In the meantime, she’s adjusting. We all are. Addie still gets teary-eyed sometimes, Mia still corrects me whenever I happen to say “Ok Goobies, we’re going home now” (“No–we’re going to Papa & Nyome’s house, Mama”), and every so often Emery asks where his old house is. But he doesn’t wander around confused anymore; instead, he runs with purpose and a sense of urgency unique to rambunctious little boys, living out the promise of adventure we’ve been preaching for months. As for me, I spend my time trying to make things functional and familiar enough in hopes of making these Goobies feel like we really do belong here.
And so, we’ve gotten busy with the business of getting on with life. We eat fluffy scrambled eggs and piles and piles of sun-kissed strawberries around the same kitchen table we’ve always eaten around, this time surrounded by the in & out and to & fro of grandparents. Pajama clad, we tumble out into the backyard to feed the animals, then we weed, prune, water and pick. The girls and I pop tomatoes in our mouths, twist zucchini from the vine, and plunk velvety green beans into our garden baskets while Emery drives his yellow cozy cab back and forth, back and forth.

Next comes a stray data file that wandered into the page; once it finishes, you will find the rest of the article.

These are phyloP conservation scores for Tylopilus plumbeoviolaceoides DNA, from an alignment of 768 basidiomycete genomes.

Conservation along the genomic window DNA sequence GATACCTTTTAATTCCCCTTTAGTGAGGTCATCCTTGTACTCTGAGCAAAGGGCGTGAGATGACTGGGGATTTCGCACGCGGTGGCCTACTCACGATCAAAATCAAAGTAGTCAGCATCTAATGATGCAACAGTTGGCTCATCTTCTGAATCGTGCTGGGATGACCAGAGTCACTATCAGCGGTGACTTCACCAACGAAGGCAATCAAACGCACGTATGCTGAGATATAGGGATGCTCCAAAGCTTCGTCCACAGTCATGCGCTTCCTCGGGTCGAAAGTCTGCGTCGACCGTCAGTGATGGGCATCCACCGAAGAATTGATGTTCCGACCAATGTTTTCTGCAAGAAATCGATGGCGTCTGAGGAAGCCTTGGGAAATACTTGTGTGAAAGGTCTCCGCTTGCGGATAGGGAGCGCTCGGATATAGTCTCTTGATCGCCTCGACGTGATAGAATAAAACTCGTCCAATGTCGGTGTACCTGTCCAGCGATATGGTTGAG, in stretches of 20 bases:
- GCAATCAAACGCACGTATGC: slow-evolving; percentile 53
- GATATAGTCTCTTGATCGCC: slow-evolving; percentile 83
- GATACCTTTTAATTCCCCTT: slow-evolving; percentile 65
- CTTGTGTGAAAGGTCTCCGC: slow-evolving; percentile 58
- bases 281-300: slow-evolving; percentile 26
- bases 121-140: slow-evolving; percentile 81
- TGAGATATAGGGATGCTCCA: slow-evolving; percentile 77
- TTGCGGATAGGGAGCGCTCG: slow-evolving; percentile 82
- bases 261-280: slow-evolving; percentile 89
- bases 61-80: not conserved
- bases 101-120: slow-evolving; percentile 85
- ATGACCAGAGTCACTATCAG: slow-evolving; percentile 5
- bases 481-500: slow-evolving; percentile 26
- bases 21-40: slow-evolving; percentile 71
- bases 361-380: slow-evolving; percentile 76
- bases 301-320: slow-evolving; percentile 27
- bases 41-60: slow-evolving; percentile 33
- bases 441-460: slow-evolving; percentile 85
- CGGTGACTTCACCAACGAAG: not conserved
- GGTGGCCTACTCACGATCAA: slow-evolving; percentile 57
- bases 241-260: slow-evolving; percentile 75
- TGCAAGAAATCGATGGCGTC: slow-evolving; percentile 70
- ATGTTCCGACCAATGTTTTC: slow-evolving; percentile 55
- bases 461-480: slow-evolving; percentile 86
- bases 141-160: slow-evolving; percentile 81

Next we scurry off to swim lessons and play at the park and somehow manage to squeeze in a gymnastics lesson every Monday afternoon. After lunch I finally squeeze in a shower while the girls learn the discipline of quiet reading (and learn to love getting lost in a book). Then we ride bikes and play Scrabble and Candyland and Checkers; we come up with a thousand ways to use up every glorious bit of our summertime harvest, and slurp popsicles while the sun starts to slip under its covers for the night.
There’s so much good all around us, both familiar and brand new at the same time. I’m learning how to be content with it. There are a million reasons why this season is sweet and beautiful and lovely and right, but there are just as many lies that twist those truths and tempt me toward jealousy and discontentment. I’m learning to ignore those voices, the voices of self-importance and jealousy that taunt me, saying my life isn’t good because I’m back here in the place where I grew up, again.